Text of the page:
Whence he is glorious, and so magnified
As by the Evangel is revealed to you.)

So James isn’t the most subservient of translators, and isn’t above inserting little anachronisms like ‘Less is more’. Purists would probably object, but it keeps his readers on our toes, and deters us from thinking we’ve actually read the original.

The best bit: I knew that Beatrice replaces Virgil as Dante’s guide in Heaven, because Virgil, having died before Christ, is stuck in Limbo. But I was quite unprepared for the intensity of the scene where Dante and Beatrice meet in Canto 30. She is the great love of his life, and he knows that it is thanks to her that he is being taken on this grand tour of the afterlife. She turns up at a moment when I was feeling that Clive James and I were doing our best to get through some impenetrable mediaeval allegorising with the least possible pain – and everything changes. Dante is thrilled to see her. But instead of embracing him warmly and joyously, she goes for him:

Yet royally, like one with the design
Of holding back the heat her words might mean
While speaking, said this: ‘Look. Look at me well,
For I am Beatrice indeed. How do
You dare approach this mountain. Can you tell?
For man is happy here, yet here are you.’

He responds incoherently, provoking her to increasingly vehement reproach for having fallen away from the paths of virtue after her death. It’s electrifying, and it feels as if all the preceding theology and inventiveness and sheer genius creation exist as scaffolding for this moment when Dante (and Clive James?) writes with authentic passion about the experience of being found deeply wanting by the woman he loves.

There are lots of other good bits, but that’s the one that takes the cake for me.

PS: I’ve just seen that this is my 777th post on this blog – very appropriate, I thought, as I’m about to head off to Heaven.

The media and March in March

I wrote this to the Sydney Morning Herald yesterday morning:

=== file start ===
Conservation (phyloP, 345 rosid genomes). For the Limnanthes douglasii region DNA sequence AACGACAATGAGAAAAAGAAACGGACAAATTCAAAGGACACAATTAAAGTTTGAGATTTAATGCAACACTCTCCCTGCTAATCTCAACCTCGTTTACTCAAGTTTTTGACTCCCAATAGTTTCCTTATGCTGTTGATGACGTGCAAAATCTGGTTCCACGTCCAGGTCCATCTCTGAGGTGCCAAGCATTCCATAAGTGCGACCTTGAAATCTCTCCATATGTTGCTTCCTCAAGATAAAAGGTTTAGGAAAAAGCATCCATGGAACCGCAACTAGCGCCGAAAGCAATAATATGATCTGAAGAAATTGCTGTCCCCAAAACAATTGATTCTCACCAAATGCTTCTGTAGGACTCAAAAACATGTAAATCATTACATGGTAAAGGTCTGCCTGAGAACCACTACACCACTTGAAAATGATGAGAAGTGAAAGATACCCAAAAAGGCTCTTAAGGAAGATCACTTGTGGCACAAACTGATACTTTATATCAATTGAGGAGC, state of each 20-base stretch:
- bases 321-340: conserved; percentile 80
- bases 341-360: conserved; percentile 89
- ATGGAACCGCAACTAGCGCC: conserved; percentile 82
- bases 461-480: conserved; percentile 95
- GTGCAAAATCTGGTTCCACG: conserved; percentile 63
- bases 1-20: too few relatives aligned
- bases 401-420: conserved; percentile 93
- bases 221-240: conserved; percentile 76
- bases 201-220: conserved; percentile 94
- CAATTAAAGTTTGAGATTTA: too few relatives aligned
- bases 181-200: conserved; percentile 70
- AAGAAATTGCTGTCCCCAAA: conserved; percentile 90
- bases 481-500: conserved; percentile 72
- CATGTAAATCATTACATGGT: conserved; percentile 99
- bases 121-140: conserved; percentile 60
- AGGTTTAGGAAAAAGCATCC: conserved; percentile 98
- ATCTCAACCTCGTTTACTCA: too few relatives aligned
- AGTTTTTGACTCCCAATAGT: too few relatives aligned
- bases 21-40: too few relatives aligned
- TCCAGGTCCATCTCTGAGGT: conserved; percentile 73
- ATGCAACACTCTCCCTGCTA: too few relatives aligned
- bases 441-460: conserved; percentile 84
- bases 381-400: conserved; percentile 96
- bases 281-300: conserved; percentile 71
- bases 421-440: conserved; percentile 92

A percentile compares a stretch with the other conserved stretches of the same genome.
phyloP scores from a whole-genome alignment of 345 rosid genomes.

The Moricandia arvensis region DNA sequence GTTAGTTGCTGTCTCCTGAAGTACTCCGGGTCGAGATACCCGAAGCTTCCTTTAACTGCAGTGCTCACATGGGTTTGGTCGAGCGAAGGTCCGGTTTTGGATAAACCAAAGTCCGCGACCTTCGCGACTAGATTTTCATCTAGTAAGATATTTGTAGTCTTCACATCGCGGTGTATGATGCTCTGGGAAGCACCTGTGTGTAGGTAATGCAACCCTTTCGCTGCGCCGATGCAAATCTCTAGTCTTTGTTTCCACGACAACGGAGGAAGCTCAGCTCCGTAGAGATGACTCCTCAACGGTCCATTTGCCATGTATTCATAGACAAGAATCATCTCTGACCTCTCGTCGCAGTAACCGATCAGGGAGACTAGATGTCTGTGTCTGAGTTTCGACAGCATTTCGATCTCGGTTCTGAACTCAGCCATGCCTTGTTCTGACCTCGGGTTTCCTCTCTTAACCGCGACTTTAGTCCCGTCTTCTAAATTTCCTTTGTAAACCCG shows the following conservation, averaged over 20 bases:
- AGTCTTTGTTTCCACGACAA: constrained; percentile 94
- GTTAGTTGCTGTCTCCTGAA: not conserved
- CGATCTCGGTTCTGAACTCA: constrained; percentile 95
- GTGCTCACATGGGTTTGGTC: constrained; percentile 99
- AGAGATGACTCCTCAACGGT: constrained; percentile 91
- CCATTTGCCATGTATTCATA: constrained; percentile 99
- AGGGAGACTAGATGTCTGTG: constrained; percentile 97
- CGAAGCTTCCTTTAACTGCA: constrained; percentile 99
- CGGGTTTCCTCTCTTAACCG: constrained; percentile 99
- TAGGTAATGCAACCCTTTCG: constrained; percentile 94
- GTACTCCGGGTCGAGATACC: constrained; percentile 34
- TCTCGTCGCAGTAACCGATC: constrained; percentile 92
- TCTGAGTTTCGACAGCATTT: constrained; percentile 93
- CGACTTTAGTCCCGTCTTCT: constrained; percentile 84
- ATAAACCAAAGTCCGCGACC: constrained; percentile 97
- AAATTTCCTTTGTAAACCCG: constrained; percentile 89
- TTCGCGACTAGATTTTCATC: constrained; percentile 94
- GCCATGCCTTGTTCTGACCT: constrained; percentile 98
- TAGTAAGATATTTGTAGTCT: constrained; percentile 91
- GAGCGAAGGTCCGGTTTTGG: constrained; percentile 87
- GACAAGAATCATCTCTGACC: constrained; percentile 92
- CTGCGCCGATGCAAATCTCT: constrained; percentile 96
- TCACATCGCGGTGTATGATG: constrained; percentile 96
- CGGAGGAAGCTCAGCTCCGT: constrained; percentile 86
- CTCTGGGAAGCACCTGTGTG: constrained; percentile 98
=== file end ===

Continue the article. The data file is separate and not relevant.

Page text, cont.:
Dear Sir
So Prime Minister Tony Abbott was correct after all when he said, as shown on the ABC News last night, that the only big march happening in Sydney was the St Patrick’s Day march. He must have been correct because that’s the only march reported in today’s SMH, and the SMH is a journal of record, or at least it was once.
The March in March demonstration by people wanting their voices to be heard in opposition to the many ways in which the Abbott government is attacking the common good evidently didn’t happen. Their numbers, ranging from 8 to 40 thousand depending on whose estimate you take, were an illusion that took up the whole of Broadway from Railway Square to Victoria Park. The illusion evidently was sufficiently realistic for you to publish two accounts online, the first a derisory and derisive AAP report [sorry, I couldn’t find it on the Fairfax site] saying there were hundreds of people and mentioning a couple of ‘wacky’ placards, the second mentioning a more realistic  figure of 8–10 thousand and giving a somewhat more accurate account of the demonstrators.
A couple of the speakers at this non-event spoke of the terrible effect of cynicism on our public life. Your total silence about this event, and other marches all over the country – not even a by-the-way in your account of the St Patrick’s Day march – is certainly doing its bit to foster cynicism.
Yours
Jonathan Shaw

Today’s paper did publish a letter from Antony Mann of Lawson (scroll down at the link) making the same general point much more succinctly. I wonder how many they received?